Table 5. Pearson's Correlation matrix with Fisher r to z transformations for complement proteins and their regulators between T1 and T2.
Currently the interaction of the many biological mechanisms limiting post-stroke recovery remain poorly understood. To better understand the biochemical pathways impacting/affecting the post-stroke timeline of recovery, this study employed a discovery approach utilizing mass spectrometry to examine protein expression in patients at 3–7 days (T1), 3-months (T2), and 12-months (T3) post-stroke. Two sets of proteins were identified to be significantly different based on differential expression analysis from T1 to T2 and T1 to T3, but not between T2 and T3. Of these proteins, complement (C8A, C9, CFI), apolipoproteins (APOA4, APOA2, APOD) and membrane bound proteins (TF, ACTB) were highly overexpressed; consistent with high abundance typically found in human blood samples (24). The lists of significantly differently expressed proteins were analyzed using the GGEA bioinformatics algorithm based on the topological consistency of the observed data sets compared to database defined reference pathways. This revealed that the proteins identified in this longitudinal experiment significantly conformed to pathways central to the complement system in both KEGG and Reactome databases. To our knowledge, the current study is first published use of the GGEA approach in clinical proteomics of human blood.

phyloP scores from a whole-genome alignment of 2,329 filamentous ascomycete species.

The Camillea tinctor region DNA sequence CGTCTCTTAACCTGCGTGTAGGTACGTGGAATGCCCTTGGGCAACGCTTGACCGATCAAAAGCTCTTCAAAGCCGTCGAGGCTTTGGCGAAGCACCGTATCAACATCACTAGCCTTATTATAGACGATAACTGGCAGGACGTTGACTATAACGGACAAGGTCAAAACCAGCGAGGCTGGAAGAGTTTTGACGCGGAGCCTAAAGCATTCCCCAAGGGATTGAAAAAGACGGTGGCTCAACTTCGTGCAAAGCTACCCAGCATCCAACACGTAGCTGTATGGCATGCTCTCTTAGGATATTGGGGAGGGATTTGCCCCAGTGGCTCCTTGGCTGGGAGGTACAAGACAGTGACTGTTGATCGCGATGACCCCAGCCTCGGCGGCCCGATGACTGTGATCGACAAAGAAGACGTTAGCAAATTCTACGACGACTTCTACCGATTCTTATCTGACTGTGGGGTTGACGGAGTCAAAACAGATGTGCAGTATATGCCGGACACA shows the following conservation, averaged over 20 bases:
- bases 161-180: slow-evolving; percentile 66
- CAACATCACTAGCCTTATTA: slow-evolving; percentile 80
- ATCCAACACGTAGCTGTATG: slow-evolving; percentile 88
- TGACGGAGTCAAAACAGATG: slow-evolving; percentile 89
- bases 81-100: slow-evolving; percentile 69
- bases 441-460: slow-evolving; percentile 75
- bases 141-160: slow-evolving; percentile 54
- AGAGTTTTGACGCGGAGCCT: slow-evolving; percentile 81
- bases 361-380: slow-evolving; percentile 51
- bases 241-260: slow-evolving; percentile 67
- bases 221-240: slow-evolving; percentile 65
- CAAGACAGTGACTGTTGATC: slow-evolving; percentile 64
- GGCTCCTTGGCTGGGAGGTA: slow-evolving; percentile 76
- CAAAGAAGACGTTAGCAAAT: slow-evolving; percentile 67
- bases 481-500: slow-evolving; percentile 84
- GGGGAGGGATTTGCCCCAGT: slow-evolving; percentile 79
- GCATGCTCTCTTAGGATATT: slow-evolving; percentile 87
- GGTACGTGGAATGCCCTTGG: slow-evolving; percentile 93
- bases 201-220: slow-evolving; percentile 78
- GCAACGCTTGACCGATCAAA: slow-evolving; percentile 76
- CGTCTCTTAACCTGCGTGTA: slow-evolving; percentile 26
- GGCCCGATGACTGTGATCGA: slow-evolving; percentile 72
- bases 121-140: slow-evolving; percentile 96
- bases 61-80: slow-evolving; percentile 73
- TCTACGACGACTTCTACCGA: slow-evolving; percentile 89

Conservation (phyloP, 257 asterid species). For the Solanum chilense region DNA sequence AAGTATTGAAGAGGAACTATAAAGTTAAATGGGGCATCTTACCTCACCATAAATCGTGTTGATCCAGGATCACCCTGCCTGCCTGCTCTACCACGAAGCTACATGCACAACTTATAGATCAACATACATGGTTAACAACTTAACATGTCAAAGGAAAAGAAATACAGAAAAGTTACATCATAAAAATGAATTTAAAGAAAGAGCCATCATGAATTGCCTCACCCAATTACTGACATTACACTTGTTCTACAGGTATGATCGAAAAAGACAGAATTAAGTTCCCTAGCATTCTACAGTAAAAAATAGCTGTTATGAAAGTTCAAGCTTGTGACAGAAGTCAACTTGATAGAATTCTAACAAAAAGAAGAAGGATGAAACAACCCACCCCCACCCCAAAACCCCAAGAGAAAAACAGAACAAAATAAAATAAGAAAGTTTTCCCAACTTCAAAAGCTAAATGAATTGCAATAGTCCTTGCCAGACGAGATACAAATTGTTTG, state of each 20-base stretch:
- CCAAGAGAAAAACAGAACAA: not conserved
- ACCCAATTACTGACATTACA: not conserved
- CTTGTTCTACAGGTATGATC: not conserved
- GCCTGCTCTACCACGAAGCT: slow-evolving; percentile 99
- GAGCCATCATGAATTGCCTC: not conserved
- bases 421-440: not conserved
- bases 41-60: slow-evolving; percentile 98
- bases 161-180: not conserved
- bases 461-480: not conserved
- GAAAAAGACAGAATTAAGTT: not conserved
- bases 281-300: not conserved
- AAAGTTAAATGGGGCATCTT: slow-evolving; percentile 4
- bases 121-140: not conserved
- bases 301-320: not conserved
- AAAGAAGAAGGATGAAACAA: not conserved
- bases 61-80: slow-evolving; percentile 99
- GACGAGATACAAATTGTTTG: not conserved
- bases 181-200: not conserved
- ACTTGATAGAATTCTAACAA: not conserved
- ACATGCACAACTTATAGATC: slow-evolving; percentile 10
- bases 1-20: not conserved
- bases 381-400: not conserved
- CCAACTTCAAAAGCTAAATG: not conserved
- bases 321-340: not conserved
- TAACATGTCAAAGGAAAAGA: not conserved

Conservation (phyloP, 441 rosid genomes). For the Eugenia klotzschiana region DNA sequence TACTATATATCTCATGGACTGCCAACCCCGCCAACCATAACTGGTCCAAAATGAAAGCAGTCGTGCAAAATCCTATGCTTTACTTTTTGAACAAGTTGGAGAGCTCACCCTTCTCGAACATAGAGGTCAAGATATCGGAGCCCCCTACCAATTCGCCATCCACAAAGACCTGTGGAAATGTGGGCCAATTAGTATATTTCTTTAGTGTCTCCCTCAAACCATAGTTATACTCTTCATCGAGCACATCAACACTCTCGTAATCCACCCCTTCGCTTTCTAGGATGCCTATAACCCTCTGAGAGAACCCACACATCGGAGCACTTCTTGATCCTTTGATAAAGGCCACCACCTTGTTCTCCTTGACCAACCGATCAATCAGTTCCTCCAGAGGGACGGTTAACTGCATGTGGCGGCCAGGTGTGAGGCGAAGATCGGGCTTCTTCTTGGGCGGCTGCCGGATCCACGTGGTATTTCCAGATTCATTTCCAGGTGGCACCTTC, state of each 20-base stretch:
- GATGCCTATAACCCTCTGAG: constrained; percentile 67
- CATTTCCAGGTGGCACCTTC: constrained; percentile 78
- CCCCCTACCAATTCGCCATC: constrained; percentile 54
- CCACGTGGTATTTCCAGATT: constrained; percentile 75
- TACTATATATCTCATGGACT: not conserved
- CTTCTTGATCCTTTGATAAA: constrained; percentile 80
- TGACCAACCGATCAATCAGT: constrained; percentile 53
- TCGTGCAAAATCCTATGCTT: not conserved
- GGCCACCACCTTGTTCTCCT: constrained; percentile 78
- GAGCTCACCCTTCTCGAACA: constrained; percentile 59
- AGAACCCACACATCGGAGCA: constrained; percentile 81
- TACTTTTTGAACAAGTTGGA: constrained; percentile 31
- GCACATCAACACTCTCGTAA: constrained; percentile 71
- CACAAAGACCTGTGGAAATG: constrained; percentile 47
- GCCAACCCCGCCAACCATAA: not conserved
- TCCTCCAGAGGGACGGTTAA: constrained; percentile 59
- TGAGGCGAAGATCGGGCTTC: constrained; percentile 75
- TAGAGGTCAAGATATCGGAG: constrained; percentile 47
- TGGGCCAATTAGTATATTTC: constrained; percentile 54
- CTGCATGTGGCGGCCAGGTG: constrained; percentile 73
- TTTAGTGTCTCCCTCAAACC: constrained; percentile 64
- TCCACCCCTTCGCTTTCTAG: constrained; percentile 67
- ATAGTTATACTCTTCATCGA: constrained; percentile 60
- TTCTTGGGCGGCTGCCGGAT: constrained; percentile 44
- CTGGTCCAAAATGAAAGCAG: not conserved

There is currently limited knowledge of the changes in complement system in post-stroke recovery, especially relative to blood plasma concentrations in similar aged individuals (mean age 68 ± 14 years). Furthermore, most studies examining the complement system post-stroke have described its damage-exacerbating role in acute stroke human and animal models but have not examined changes in levels longitudinally over time post-stroke (25–29). Many of the studies exploring complement in stroke have examined the system in the context of danger associated molecular pattern (DAMP) signaling and subsequent neuronal repair in central nervous system (CNS) specific injury (30), with plasma and serum based studies examining levels in relation to clinical outcomes (31, 32). The endothelial junctions forming the blood brain barrier (BBB) have been traditionally viewed as preventative to the entry of large peripherally derived molecules such as complement into the cerebral parenchyma (33, 34). The CNS has also been recognized as able to endogenously biosynthesize complement proteins in glial cells (35). Although disruption to BBB permeability allows for the passage of complement proteins from periphery to CNS (34), to our knowledge, no study has simultaneously examined the levels and functional activity of the complement system in both domains. Therefore, the results of this study have been interpreted as referring to the circulating fluid phase proteins that enhance the decay of complement proteins by cleaving active proteins through allosteric binding (25).